An Albedo-Ice Regression Method for Determining Ice Water Content of Polar Mesospheric Clouds from UV Observations
Thursday, 18 December 2014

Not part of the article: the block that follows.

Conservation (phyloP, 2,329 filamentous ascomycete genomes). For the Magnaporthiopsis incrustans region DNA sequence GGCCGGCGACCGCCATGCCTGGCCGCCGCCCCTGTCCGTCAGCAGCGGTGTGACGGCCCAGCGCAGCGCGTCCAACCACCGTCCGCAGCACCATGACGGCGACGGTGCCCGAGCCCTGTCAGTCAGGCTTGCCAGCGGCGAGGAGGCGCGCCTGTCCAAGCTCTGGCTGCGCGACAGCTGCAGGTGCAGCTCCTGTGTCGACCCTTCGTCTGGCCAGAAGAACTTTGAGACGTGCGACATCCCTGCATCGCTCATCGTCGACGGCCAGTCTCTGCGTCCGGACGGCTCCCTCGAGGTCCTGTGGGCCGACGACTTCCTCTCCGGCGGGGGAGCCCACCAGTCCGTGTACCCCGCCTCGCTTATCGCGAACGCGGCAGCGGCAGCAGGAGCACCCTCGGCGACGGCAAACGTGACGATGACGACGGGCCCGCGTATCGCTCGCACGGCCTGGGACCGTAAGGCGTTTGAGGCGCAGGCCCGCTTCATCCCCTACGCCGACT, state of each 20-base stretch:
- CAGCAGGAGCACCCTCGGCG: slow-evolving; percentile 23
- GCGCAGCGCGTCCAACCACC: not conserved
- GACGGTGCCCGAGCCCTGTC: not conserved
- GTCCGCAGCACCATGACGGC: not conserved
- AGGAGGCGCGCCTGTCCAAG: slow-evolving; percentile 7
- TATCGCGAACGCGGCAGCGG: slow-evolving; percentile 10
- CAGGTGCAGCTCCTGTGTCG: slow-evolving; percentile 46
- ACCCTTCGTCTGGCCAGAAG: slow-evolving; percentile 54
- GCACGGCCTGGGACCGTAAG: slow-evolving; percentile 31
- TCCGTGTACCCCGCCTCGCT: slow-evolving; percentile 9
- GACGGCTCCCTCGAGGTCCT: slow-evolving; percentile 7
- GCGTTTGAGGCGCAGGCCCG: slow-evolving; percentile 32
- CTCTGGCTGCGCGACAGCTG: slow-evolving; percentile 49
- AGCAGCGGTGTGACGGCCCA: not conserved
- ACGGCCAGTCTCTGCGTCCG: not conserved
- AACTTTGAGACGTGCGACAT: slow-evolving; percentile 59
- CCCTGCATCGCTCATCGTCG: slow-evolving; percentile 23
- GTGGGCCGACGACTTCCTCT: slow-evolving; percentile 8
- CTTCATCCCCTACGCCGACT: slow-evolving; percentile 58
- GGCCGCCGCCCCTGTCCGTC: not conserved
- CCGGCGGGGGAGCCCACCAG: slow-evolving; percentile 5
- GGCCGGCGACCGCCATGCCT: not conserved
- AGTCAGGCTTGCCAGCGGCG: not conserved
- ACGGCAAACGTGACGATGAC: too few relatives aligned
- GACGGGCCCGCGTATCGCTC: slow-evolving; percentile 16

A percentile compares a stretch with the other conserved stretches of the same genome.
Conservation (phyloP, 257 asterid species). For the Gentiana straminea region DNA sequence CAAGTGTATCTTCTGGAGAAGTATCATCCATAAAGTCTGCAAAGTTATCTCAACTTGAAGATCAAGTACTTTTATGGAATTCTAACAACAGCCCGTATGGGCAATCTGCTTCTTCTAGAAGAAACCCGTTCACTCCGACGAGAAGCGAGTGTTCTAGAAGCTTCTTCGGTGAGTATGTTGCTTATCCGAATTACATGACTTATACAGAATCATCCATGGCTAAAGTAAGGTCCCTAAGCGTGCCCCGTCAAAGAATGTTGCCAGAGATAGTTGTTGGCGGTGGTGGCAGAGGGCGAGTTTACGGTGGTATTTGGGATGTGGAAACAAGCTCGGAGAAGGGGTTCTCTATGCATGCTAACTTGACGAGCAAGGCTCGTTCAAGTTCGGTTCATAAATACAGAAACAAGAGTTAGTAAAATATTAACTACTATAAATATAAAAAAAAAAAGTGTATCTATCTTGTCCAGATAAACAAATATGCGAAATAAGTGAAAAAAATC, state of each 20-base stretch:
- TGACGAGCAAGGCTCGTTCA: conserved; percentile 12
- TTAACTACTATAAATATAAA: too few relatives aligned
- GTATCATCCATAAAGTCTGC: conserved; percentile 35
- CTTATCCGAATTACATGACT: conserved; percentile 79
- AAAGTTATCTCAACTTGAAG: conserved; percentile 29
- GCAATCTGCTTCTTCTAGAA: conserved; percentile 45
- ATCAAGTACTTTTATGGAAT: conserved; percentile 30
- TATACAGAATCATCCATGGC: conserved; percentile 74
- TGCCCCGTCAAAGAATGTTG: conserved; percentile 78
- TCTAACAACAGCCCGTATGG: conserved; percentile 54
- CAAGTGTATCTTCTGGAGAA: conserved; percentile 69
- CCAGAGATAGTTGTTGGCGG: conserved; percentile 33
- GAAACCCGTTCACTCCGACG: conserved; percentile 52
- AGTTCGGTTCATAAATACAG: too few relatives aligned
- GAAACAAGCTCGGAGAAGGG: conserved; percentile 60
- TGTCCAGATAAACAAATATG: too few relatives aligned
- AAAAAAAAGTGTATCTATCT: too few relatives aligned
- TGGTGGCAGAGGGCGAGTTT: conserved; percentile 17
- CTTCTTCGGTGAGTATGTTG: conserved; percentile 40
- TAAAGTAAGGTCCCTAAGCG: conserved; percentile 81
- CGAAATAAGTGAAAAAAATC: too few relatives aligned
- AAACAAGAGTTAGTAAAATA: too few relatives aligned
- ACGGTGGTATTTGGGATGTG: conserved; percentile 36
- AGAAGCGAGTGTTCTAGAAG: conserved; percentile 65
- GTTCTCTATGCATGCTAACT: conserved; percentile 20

Simulations of Polar Mesospheric Cloud (PMC) brightness and ice water content (IWC) are used to develop a simple robust method for IWC retrieval from UV satellite observations. We compare model simulations of IWC with retrievals from the UV Cloud Imaging and Particle Size (CIPS) experiment on board the satellite mission Aeronomy for Ice in the Mesosphere (AIM). This instrument remotely senses scattered brightness related to the vertically-integrated ice content. Simulations from the Whole Atmosphere Community Climate Model (WACCM), a chemistry climate model, is combined with a sectional microphysics model based on the Community Aerosol and Radiation Model for Atmospheres (CARMA). The model calculates high-resolution three-dimensional size distributions of ice particles. The internal variability is due to geographic and temporal variation of temperature and dynamics, water vapor, and meteoric dust. We examine all simulations from a single model day (we chose northern summer solstice) which contains several thousand model clouds. Accurate vertical integrations of the albedo and IWC are obtained. The ice size distributions are thus based on physical principles, rather than artificial analytic distributions that are often used in retrieval algorithms from observations. Treating the model clouds as noise-free data, we apply the CIPS algorithm to retrieve cloud particle size and IWC. The inherent “errors” in the retrievals are thus estimated. The linear dependence of IWC on albedo makes possible a method to derive IWC, called the Albedo-Ice regression method, or AIR. This method potentially unifies the variety of data from various UV experiments, with the advantages of (1) removing scattering-angle bias from cloud brightness measurements,(2) providing a physically-useful parameter (IWC),(3) deriving IWC even for faint clouds of small average particle sizes, and (4) estimating the statistical uncertainty as a random error, which bypasses the need to derive particle size.